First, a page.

Martha Marcy May Marlene (2011) - Sean Durkin


It's best to go into this film knowing as little as possible about the premise as possible, so in brief, a young woman Martha after an absence of two years suddenly shows up and contacts her sister. As she stays with her sister and husband it becomes increasingly clear that something deeply troubling happened to Martha in her period away. Now it's impossible to discuss some of the themes and feelings about the film without spoilers so look away if you haven't seen the film.

It's a film I was left wondering what was the meaning of it, and in some ways the picture above does sum it up; Martha beautiful, inscrutable and somehow empty and unreachable with her sister Lucy, a well-to-do-suburbanite puzzled by who this 'new' person is and with no idea how to connect. And it does mirror my film experience in a way. As Martha awkwardly tries to assimilate herself into this new family dynamic and fails, I was there with Lucy feeling her frustration but also with Martha since it took almost 90 minutes before someone instead of almost stating, 'What's wrong with you!?!' started asking, 'What happened?' as I would expect a normal human being to react, It's fully explainable by Lucy's character and how she would be totally at a loss with this new creature, so out of sync with' her world' but it was unbearable at times.

There's a deep air of malevolence in the scenes shot on the commune Martha stays in and the indie sensibilities of the various shots help deepen that. The house and living conditions all on the surface look rustic and homely but beneath there's a layer of grime and unpleasantness scratching away at you. From Hawke's seamlessly and insidiously renaming each of the people that come to live on the commune, to the more violent ways that their personalities are stripped away and assimilated as we learn more about what happened to Martha. It's shot in a way that blurs the elements of reality and flashback and even the imaginary, echoing Martha's experience during the film which she even comments on to Lucy.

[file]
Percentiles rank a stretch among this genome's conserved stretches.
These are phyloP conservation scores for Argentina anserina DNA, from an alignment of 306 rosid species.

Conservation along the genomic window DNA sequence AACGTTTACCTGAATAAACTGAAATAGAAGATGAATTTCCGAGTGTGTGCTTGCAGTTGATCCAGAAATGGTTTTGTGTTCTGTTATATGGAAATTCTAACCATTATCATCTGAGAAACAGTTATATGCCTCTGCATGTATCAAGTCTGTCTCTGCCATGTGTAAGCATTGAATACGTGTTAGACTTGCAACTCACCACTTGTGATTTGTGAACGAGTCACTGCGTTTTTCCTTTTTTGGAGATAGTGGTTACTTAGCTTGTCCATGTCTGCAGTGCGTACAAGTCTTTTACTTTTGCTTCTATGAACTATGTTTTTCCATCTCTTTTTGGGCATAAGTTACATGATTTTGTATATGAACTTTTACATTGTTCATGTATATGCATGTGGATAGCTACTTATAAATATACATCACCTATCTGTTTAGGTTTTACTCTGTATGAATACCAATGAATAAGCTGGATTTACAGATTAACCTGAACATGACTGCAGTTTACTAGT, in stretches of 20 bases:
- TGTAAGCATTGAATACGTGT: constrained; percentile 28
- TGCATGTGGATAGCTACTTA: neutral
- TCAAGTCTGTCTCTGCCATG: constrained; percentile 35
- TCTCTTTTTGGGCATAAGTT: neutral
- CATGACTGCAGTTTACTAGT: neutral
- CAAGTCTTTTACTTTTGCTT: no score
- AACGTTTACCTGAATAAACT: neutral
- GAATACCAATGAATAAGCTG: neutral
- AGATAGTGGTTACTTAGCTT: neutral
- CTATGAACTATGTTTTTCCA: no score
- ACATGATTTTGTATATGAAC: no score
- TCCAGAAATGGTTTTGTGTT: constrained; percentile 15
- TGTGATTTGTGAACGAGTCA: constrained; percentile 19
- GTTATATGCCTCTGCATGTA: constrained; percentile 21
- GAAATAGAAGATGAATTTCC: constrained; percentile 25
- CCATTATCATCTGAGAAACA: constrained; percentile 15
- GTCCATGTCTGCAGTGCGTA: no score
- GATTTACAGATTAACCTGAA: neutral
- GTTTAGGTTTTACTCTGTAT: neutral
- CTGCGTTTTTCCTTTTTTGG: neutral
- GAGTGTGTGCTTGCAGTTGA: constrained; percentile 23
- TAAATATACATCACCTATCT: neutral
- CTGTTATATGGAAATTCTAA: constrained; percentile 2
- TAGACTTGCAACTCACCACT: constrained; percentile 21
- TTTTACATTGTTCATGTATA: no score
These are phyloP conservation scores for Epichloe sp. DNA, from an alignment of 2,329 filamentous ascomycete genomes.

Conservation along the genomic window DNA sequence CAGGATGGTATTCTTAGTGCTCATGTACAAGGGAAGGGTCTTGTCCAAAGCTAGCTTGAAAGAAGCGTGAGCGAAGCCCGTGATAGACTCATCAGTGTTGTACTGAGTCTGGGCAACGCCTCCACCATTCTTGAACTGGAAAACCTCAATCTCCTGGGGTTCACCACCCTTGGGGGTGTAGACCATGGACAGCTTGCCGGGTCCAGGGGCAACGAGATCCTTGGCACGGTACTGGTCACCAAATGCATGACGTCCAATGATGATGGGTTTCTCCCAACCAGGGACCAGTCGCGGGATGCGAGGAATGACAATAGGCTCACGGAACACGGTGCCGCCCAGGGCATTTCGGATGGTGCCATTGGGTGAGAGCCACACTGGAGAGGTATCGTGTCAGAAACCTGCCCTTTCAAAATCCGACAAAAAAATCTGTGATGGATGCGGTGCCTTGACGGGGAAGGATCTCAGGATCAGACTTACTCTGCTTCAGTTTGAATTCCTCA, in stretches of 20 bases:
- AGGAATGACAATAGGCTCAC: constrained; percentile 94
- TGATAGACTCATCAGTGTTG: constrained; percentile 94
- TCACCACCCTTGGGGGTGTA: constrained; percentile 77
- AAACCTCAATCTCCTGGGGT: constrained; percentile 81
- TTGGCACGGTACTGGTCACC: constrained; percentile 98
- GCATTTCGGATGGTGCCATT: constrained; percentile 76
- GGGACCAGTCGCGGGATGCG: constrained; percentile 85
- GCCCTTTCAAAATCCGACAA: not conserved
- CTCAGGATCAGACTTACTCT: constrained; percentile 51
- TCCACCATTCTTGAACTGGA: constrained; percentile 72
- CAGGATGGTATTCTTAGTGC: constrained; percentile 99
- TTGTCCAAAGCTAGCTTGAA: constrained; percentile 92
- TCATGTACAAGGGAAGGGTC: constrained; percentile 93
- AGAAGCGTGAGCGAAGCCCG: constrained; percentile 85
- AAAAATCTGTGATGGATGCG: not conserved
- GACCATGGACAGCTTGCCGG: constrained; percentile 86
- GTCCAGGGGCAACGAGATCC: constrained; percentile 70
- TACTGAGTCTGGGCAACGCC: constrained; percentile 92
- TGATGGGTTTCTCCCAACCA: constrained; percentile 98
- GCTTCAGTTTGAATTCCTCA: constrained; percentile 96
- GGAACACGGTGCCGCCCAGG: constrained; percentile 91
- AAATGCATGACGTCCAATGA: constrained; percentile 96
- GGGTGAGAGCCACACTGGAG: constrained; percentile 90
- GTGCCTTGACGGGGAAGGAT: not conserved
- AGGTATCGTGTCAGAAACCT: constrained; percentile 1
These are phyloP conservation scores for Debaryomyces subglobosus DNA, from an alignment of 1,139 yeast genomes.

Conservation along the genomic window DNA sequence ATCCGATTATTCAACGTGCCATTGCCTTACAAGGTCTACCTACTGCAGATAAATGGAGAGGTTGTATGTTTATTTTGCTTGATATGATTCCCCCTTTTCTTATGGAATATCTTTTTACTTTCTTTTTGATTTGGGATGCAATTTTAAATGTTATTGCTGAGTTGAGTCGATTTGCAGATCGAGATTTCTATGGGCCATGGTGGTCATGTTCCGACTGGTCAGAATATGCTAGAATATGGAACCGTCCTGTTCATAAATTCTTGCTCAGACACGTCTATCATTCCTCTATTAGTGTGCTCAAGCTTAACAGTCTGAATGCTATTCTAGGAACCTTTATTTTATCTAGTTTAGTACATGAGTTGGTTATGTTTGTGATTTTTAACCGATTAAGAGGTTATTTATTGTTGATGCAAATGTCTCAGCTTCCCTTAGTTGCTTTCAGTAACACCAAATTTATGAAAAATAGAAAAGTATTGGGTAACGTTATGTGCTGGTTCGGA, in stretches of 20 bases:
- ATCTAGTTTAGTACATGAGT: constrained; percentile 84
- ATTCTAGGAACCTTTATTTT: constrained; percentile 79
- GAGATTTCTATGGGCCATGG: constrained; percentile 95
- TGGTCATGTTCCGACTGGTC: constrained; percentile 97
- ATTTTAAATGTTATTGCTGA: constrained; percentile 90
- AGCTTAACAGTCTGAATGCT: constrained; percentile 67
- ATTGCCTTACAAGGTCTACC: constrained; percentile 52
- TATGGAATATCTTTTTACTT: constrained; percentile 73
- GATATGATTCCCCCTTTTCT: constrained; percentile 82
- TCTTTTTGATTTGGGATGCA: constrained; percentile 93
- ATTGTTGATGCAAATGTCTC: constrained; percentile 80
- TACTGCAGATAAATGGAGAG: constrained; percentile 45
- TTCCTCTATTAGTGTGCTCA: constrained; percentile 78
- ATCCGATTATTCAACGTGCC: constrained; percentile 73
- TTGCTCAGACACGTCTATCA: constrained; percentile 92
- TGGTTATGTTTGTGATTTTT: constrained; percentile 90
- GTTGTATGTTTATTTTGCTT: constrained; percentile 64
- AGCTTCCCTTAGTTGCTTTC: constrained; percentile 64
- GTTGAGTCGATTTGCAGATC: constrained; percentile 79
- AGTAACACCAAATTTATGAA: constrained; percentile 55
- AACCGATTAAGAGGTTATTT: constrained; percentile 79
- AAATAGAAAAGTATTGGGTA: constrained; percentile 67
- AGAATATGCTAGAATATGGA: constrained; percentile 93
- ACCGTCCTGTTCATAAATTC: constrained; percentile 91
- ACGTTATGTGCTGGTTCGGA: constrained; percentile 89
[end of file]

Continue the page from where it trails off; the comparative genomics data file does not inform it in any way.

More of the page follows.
John Hawkes, despite his surprisingly minimal screen time, is a magnetic presence and fully convinces as the 'leader'. However it's Olson that is far and away the best thing in the film. Even when she's conveying blank detachment you always feel there's something there, behind the eyes going on; as damaged Martha she gets to run the full gamete of emotions, confused, scared, lonely, paranoid, angry often uncomfortably so. Paulson as Lucy gets the tone of the character just right, though Hugh Dancy as her husband Ted does come off as more than a little annoying as the 'captain of industry' career man.

It did leave an impression on me with a terrific performance by Olson and Hawkes, and the end while ambiguous and leaving us uncertain as to the fate of the various characters was perfectly in keeping with the tone of the film. Possibly one that is worth me re-watching to allow it to sink into my subconscious again.